After some back and forth with reporters on the semantics of how to characterize the troops, Davis said it was appropriate to call them an “intelligence support team. We have a small number of people who have been providing intelligence support.”
Davis said that the U.S. troops were supporting forces of the United Arab Emirates, but in a sign of the complexity of Yemen’s civil war, forces of Yemen’s embattled government and troops from Saudi Arabia were also involved in the drive to oust al-Qaeda in the Arabian Peninsula from Mukalla.
The Saudi Embassy in Washington said in a statement “Saudi forces are also on the ground alongside the UAE forces in Mukalla and that it is a Saudi-led Arab Coalition that is fighting AQAP alongside the U.S. military contingent on the ground.”
The U.S. National Counter-Terrorism Center has described the terror group as “a Sunni extremist group based in Yemen that has orchestrated numerous high-profile attacks” against the U.S. It was the organization that sent Nigerian-born Umar Farouk Abdulmutallab on a Northwest Airlines flight over Detroit on Christmas day 2009 to detonate explosives in his pants but other passengers foiled the attack.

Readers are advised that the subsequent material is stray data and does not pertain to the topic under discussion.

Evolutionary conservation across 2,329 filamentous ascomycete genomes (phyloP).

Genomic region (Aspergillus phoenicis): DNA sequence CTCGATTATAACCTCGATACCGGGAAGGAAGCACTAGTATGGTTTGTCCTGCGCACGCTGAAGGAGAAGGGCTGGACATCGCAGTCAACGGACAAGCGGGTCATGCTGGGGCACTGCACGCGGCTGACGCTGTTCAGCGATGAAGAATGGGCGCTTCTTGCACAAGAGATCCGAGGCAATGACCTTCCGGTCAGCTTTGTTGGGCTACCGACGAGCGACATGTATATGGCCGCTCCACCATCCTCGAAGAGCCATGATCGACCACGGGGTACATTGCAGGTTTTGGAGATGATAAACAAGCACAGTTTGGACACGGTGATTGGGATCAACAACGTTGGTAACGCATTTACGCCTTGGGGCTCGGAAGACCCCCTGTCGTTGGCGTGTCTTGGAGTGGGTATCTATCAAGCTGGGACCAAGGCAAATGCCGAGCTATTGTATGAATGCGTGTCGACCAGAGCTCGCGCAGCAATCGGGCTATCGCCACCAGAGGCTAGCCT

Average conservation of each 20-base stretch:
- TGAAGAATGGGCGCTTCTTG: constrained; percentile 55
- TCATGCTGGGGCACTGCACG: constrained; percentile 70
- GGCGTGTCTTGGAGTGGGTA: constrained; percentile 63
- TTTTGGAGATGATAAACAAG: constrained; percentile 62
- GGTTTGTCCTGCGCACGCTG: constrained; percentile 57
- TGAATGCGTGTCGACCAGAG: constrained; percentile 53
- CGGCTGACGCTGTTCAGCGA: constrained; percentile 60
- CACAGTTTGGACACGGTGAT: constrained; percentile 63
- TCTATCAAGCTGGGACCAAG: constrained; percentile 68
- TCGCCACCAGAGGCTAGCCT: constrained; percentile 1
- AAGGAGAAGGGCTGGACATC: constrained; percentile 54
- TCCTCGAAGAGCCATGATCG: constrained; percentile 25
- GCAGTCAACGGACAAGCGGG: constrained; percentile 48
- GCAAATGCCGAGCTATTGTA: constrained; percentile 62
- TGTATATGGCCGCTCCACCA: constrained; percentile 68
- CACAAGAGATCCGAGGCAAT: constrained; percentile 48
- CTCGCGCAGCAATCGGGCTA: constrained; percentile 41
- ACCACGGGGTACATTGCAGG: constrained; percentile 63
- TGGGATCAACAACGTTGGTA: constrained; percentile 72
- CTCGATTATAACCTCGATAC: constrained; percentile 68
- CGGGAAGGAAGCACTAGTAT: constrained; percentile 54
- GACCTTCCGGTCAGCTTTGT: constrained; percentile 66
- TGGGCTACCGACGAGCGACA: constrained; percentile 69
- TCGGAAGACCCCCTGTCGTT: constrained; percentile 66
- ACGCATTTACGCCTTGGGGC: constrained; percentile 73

The group’s most prominent operative was the charismatic Anwar al-Awlaki, a dual U.S. and Yemeni citizen, who communicated with Army Maj. Nidal Hasan prior to Hasan’s shooting rampage at Fort Hood, Texas, in 2009, killing 13 people. Al-Awlaki was killed by a U.S. drone strike in Yemen in September 2011.
Davis said that the organization remained fixated on attacking the U.S. “This is of great interest to us. It does not serve our interests to have a terrorist organization in charge of a port city, and so we are assisting in that,” he said.
Yemen’s civil war has killed more than 6,200 people, displaced more than 2.5 million and caused a humanitarian catastrophe in one of the world’s poorest countries, according to the United Nations and human rights groups.
The war began in March 2015 when Houthi rebels, members of the Shia Zaydi sect and backed by Iran, overran the capital of Sanaa, forcing the government of Abd Rabbo Mansour Hadi to flee. A month later, al-Qaeda in the Arabian Peninsula took over Mukalla.
Saudi Arabia then came to the aid of Hadi, forming a coalition of Arab states including Bahrain, Qatar, Kuwait, United Arab Emirates, Egypt, Jordan, Morocco, Senegal and Sudan.
Davis said the U.S. involvement was specifically aimed at “at routing AQAP from Mukalla, and that has largely occurred,” suggesting that the ships and troops would quickly be withdrawn.